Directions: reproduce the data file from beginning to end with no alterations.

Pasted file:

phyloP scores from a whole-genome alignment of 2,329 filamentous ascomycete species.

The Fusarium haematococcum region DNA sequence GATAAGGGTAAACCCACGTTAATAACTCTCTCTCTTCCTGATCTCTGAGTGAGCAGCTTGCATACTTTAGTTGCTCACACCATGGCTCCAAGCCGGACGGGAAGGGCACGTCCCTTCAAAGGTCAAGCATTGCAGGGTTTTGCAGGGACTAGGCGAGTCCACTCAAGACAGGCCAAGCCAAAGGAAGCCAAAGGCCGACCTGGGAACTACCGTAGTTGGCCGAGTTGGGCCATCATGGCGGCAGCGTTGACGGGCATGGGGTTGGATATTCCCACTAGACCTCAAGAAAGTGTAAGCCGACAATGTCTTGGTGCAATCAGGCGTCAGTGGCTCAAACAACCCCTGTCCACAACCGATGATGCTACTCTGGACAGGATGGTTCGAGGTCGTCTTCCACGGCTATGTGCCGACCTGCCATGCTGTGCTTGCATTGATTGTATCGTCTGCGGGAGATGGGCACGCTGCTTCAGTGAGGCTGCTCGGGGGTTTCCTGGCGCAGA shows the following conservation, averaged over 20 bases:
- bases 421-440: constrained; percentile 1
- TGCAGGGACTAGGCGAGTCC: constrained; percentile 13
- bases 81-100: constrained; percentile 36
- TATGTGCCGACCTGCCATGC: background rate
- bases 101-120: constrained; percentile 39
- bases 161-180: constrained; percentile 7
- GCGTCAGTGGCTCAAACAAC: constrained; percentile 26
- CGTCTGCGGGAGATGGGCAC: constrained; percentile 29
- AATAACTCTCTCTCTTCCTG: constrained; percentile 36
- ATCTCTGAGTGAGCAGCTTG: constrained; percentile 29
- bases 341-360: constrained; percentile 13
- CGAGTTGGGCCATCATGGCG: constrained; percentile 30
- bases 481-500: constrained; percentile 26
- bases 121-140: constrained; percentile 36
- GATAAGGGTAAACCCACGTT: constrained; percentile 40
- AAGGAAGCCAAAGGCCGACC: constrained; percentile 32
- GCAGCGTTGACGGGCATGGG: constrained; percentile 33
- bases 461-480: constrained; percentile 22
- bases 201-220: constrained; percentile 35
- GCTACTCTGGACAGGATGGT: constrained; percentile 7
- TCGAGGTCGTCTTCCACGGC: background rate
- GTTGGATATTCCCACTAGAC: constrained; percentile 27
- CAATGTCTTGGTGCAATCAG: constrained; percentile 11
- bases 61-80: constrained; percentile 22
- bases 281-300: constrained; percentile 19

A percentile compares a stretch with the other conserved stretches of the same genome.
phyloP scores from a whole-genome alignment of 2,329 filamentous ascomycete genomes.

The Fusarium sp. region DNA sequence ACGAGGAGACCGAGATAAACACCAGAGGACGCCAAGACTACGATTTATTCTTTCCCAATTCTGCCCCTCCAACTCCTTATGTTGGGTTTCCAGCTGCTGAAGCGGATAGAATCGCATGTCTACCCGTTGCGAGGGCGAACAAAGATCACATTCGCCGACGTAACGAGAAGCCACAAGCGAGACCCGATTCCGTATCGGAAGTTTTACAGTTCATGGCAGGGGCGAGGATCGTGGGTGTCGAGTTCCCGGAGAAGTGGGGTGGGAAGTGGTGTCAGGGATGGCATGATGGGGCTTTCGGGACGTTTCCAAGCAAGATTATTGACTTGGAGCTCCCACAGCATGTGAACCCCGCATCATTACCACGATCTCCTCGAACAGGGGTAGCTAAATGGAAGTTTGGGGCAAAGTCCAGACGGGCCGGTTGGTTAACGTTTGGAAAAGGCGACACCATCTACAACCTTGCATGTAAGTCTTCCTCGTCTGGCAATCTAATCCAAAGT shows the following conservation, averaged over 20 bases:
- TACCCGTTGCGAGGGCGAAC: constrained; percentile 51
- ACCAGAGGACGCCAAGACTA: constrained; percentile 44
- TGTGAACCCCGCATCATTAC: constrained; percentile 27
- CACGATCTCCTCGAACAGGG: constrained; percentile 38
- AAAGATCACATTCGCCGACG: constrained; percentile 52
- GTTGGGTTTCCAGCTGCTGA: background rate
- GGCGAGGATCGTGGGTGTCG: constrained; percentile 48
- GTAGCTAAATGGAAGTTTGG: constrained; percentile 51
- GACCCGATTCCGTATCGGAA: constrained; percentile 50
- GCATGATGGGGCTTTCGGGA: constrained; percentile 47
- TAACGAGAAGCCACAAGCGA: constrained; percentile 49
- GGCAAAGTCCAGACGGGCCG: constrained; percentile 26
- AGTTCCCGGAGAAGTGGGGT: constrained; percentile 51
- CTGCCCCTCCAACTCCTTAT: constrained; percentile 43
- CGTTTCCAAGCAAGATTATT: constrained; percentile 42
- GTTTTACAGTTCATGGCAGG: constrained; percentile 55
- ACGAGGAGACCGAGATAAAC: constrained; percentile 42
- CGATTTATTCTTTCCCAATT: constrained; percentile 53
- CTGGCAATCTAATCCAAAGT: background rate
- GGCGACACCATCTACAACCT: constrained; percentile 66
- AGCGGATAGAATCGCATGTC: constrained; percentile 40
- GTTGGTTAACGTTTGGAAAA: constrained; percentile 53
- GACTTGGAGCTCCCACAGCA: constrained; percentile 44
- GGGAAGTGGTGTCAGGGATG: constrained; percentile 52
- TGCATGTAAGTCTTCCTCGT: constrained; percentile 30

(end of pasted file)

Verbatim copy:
phyloP scores from a whole-genome alignment of 2,329 filamentous ascomycete species.

The Fusarium haematococcum region DNA sequence GATAAGGGTAAACCCACGTTAATAACTCTCTCTCTTCCTGATCTCTGAGTGAGCAGCTTGCATACTTTAGTTGCTCACACCATGGCTCCAAGCCGGACGGGAAGGGCACGTCCCTTCAAAGGTCAAGCATTGCAGGGTTTTGCAGGGACTAGGCGAGTCCACTCAAGACAGGCCAAGCCAAAGGAAGCCAAAGGCCGACCTGGGAACTACCGTAGTTGGCCGAGTTGGGCCATCATGGCGGCAGCGTTGACGGGCATGGGGTTGGATATTCCCACTAGACCTCAAGAAAGTGTAAGCCGACAATGTCTTGGTGCAATCAGGCGTCAGTGGCTCAAACAACCCCTGTCCACAACCGATGATGCTACTCTGGACAGGATGGTTCGAGGTCGTCTTCCACGGCTATGTGCCGACCTGCCATGCTGTGCTTGCATTGATTGTATCGTCTGCGGGAGATGGGCACGCTGCTTCAGTGAGGCTGCTCGGGGGTTTCCTGGCGCAGA shows the following conservation, averaged over 20 bases:
- bases 421-440: constrained; percentile 1
- TGCAGGGACTAGGCGAGTCC: constrained; percentile 13
- bases 81-100: constrained; percentile 36
- TATGTGCCGACCTGCCATGC: background rate
- bases 101-120: constrained; percentile 39
- bases 161-180: constrained; percentile 7
- GCGTCAGTGGCTCAAACAAC: constrained; percentile 26
- CGTCTGCGGGAGATGGGCAC: constrained; percentile 29
- AATAACTCTCTCTCTTCCTG: constrained; percentile 36
- ATCTCTGAGTGAGCAGCTTG: constrained; percentile 29
- bases 341-360: constrained; percentile 13
- CGAGTTGGGCCATCATGGCG: constrained; percentile 30
- bases 481-500: constrained; percentile 26
- bases 121-140: constrained; percentile 36
- GATAAGGGTAAACCCACGTT: constrained; percentile 40
- AAGGAAGCCAAAGGCCGACC: constrained; percentile 32
- GCAGCGTTGACGGGCATGGG: constrained; percentile 33
- bases 461-480: constrained; percentile 22
- bases 201-220: constrained; percentile 35
- GCTACTCTGGACAGGATGGT: constrained; percentile 7
- TCGAGGTCGTCTTCCACGGC: background rate
- GTTGGATATTCCCACTAGAC: constrained; percentile 27
- CAATGTCTTGGTGCAATCAG: constrained; percentile 11
- bases 61-80: constrained; percentile 22
- bases 281-300: constrained; percentile 19

A percentile compares a stretch with the other conserved stretches of the same genome.
phyloP scores from a whole-genome alignment of 2,329 filamentous ascomycete genomes.

The Fusarium sp. region DNA sequence ACGAGGAGACCGAGATAAACACCAGAGGACGCCAAGACTACGATTTATTCTTTCCCAATTCTGCCCCTCCAACTCCTTATGTTGGGTTTCCAGCTGCTGAAGCGGATAGAATCGCATGTCTACCCGTTGCGAGGGCGAACAAAGATCACATTCGCCGACGTAACGAGAAGCCACAAGCGAGACCCGATTCCGTATCGGAAGTTTTACAGTTCATGGCAGGGGCGAGGATCGTGGGTGTCGAGTTCCCGGAGAAGTGGGGTGGGAAGTGGTGTCAGGGATGGCATGATGGGGCTTTCGGGACGTTTCCAAGCAAGATTATTGACTTGGAGCTCCCACAGCATGTGAACCCCGCATCATTACCACGATCTCCTCGAACAGGGGTAGCTAAATGGAAGTTTGGGGCAAAGTCCAGACGGGCCGGTTGGTTAACGTTTGGAAAAGGCGACACCATCTACAACCTTGCATGTAAGTCTTCCTCGTCTGGCAATCTAATCCAAAGT shows the following conservation, averaged over 20 bases:
- TACCCGTTGCGAGGGCGAAC: constrained; percentile 51
- ACCAGAGGACGCCAAGACTA: constrained; percentile 44
- TGTGAACCCCGCATCATTAC: constrained; percentile 27
- CACGATCTCCTCGAACAGGG: constrained; percentile 38
- AAAGATCACATTCGCCGACG: constrained; percentile 52
- GTTGGGTTTCCAGCTGCTGA: background rate
- GGCGAGGATCGTGGGTGTCG: constrained; percentile 48
- GTAGCTAAATGGAAGTTTGG: constrained; percentile 51
- GACCCGATTCCGTATCGGAA: constrained; percentile 50
- GCATGATGGGGCTTTCGGGA: constrained; percentile 47
- TAACGAGAAGCCACAAGCGA: constrained; percentile 49
- GGCAAAGTCCAGACGGGCCG: constrained; percentile 26
- AGTTCCCGGAGAAGTGGGGT: constrained; percentile 51
- CTGCCCCTCCAACTCCTTAT: constrained; percentile 43
- CGTTTCCAAGCAAGATTATT: constrained; percentile 42
- GTTTTACAGTTCATGGCAGG: constrained; percentile 55
- ACGAGGAGACCGAGATAAAC: constrained; percentile 42
- CGATTTATTCTTTCCCAATT: constrained; percentile 53
- CTGGCAATCTAATCCAAAGT: background rate
- GGCGACACCATCTACAACCT: constrained; percentile 66
- AGCGGATAGAATCGCATGTC: constrained; percentile 40
- GTTGGTTAACGTTTGGAAAA: constrained; percentile 53
- GACTTGGAGCTCCCACAGCA: constrained; percentile 44
- GGGAAGTGGTGTCAGGGATG: constrained; percentile 52
- TGCATGTAAGTCTTCCTCGT: constrained; percentile 30